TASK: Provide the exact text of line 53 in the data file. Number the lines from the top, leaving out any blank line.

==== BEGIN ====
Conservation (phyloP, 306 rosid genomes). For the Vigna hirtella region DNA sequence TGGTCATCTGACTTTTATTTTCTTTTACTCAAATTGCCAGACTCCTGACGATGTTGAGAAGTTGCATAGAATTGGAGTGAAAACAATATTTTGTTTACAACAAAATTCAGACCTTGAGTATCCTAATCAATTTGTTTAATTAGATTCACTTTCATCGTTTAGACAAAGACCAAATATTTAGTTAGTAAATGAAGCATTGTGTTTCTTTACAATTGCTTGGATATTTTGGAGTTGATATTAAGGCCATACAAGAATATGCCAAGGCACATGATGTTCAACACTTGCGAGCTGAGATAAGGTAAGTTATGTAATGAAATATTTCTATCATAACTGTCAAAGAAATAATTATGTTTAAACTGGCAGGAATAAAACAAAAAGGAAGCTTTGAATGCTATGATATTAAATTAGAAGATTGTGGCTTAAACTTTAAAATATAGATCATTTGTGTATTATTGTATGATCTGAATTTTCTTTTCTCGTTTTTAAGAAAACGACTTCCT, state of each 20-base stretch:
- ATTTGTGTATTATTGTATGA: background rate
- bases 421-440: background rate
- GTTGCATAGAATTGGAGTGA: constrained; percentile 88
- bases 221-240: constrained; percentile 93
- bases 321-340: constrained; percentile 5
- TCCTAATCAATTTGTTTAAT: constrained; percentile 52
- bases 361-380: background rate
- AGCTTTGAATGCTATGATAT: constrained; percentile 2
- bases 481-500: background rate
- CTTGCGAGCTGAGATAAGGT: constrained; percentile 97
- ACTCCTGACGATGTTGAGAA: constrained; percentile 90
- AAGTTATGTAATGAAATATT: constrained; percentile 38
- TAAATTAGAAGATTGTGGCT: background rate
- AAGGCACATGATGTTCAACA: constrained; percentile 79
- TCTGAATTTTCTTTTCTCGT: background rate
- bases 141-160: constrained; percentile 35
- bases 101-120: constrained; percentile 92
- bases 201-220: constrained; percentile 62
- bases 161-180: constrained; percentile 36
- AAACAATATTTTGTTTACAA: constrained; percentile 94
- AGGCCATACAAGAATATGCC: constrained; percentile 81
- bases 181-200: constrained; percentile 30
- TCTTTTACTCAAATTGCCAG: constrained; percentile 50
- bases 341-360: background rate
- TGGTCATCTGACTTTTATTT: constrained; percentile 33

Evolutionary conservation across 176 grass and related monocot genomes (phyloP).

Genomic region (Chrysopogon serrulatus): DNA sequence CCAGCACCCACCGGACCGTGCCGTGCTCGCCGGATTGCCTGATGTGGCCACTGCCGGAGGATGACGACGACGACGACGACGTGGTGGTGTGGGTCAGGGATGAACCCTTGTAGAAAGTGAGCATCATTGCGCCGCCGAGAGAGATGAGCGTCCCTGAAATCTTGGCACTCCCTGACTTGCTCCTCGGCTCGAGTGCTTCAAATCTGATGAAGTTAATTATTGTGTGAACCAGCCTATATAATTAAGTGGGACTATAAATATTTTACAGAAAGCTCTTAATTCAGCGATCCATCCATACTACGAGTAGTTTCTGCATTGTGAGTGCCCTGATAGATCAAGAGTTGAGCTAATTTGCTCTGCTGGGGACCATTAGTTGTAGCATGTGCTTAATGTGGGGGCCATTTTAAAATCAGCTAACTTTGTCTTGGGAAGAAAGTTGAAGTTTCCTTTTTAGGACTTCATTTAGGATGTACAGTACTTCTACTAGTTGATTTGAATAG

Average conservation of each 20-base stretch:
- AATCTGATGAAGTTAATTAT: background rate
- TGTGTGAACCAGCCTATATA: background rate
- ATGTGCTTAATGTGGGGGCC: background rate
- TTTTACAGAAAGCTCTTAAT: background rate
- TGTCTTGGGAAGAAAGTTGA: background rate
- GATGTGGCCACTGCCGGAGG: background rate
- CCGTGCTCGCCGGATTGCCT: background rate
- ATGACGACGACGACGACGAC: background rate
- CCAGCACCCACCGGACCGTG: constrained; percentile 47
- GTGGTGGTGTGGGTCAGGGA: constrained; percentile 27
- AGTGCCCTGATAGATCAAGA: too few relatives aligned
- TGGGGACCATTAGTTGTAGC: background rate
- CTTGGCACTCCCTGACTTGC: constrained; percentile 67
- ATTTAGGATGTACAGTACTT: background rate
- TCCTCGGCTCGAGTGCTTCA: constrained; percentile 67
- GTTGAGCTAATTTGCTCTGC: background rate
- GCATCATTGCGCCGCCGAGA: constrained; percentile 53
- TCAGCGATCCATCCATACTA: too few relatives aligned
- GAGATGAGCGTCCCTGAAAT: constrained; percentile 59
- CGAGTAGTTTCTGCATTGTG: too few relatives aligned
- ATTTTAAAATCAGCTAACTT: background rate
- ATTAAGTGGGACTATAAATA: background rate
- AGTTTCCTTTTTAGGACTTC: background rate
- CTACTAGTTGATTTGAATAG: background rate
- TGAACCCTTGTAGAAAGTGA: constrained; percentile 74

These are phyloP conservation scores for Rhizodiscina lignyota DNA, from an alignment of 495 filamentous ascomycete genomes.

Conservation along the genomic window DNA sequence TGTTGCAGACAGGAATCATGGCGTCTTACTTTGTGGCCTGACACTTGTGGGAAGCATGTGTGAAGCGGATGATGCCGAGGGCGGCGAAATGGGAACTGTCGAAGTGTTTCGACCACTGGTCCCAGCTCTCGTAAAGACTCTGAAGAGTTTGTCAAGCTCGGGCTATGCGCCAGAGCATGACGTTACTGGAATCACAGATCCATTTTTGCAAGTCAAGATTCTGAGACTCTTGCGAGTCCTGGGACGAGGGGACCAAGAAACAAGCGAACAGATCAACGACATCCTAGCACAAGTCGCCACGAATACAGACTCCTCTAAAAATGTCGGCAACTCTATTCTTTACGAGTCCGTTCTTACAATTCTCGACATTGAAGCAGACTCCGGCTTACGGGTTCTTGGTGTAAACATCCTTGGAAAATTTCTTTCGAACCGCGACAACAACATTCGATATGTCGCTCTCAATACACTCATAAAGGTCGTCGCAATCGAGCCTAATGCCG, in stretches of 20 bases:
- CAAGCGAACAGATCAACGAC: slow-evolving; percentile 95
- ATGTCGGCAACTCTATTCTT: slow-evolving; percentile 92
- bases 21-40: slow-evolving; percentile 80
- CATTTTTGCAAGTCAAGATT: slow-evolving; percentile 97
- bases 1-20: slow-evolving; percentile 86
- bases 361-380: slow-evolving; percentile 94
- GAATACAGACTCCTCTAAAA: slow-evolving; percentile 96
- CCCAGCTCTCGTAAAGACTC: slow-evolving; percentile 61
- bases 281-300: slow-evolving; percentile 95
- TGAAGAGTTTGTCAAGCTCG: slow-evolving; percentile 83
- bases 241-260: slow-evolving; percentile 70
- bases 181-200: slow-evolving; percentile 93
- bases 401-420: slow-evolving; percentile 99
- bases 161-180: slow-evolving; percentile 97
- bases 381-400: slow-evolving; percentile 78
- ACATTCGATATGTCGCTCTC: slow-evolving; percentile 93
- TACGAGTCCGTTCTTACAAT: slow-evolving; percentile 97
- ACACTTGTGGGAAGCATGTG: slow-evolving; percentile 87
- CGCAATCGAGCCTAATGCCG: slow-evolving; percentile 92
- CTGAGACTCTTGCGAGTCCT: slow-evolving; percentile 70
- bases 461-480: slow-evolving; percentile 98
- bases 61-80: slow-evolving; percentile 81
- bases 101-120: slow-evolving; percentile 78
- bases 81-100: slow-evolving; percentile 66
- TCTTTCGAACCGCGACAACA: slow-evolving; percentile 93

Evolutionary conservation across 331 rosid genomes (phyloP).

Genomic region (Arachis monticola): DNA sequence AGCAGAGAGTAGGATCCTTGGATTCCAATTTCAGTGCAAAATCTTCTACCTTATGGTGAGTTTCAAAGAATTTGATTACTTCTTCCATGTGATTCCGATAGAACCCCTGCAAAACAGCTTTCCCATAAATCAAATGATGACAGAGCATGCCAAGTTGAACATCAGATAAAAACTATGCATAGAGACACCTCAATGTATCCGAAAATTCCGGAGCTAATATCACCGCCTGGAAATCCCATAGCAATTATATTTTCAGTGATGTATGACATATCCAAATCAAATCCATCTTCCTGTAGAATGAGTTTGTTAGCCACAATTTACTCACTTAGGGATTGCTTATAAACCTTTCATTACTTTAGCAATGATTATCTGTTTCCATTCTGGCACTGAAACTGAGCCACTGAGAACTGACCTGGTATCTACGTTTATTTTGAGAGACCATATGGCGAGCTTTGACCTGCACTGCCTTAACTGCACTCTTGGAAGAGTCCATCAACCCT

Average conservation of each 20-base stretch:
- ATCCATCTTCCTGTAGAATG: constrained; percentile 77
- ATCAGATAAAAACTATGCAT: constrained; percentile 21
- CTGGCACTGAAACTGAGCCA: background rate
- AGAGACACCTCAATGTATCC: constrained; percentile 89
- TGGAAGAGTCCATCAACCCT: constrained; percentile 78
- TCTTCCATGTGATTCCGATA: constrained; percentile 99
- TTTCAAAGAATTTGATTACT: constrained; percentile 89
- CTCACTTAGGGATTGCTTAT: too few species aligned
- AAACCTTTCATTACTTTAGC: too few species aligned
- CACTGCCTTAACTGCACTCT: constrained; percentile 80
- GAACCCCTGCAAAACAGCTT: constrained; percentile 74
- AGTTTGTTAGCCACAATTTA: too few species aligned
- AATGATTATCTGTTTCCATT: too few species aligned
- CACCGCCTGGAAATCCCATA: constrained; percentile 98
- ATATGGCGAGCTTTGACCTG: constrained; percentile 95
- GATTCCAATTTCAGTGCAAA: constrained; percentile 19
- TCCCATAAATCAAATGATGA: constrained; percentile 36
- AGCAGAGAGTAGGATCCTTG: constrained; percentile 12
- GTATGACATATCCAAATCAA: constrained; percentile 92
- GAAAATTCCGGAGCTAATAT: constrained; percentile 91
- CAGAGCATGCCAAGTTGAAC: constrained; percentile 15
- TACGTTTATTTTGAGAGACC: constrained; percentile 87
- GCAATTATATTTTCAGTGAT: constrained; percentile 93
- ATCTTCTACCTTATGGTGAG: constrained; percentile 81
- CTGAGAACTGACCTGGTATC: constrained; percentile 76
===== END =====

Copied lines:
- CTACTAGTTGATTTGAATAG: background rate